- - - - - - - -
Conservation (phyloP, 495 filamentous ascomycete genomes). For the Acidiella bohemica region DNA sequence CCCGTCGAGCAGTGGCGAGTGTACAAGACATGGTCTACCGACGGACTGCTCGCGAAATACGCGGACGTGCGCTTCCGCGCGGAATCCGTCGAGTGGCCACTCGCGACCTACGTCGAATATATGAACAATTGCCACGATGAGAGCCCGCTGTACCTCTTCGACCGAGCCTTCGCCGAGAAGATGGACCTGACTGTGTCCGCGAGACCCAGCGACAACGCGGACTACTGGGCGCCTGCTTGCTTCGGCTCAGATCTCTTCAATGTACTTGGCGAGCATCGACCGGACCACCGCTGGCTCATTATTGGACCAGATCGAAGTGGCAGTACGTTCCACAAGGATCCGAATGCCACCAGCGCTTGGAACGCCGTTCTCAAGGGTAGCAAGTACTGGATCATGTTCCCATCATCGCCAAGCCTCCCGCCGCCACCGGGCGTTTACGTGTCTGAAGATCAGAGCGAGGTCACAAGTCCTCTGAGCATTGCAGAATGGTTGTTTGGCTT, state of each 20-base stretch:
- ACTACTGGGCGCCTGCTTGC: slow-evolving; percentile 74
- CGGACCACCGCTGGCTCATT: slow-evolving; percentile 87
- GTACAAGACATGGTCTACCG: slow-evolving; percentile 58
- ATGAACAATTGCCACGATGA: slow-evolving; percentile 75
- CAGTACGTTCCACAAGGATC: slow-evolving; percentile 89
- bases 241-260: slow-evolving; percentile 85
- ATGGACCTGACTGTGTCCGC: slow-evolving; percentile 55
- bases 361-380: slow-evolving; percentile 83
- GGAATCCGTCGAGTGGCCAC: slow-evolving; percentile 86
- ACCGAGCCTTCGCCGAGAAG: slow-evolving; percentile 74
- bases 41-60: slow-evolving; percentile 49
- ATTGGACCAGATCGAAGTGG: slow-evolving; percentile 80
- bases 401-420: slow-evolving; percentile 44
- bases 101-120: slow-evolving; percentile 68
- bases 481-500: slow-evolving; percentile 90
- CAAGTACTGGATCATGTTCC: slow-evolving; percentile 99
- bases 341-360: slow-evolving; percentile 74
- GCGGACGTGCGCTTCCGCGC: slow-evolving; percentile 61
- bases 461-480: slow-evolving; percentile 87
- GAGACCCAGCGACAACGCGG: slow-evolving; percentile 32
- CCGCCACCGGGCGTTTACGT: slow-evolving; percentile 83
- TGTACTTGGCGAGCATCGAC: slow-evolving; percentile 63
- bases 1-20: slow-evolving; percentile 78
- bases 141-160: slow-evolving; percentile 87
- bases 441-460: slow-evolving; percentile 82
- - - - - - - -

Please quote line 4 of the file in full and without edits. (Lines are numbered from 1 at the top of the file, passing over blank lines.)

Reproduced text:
- GTACAAGACATGGTCTACCG: slow-evolving; percentile 58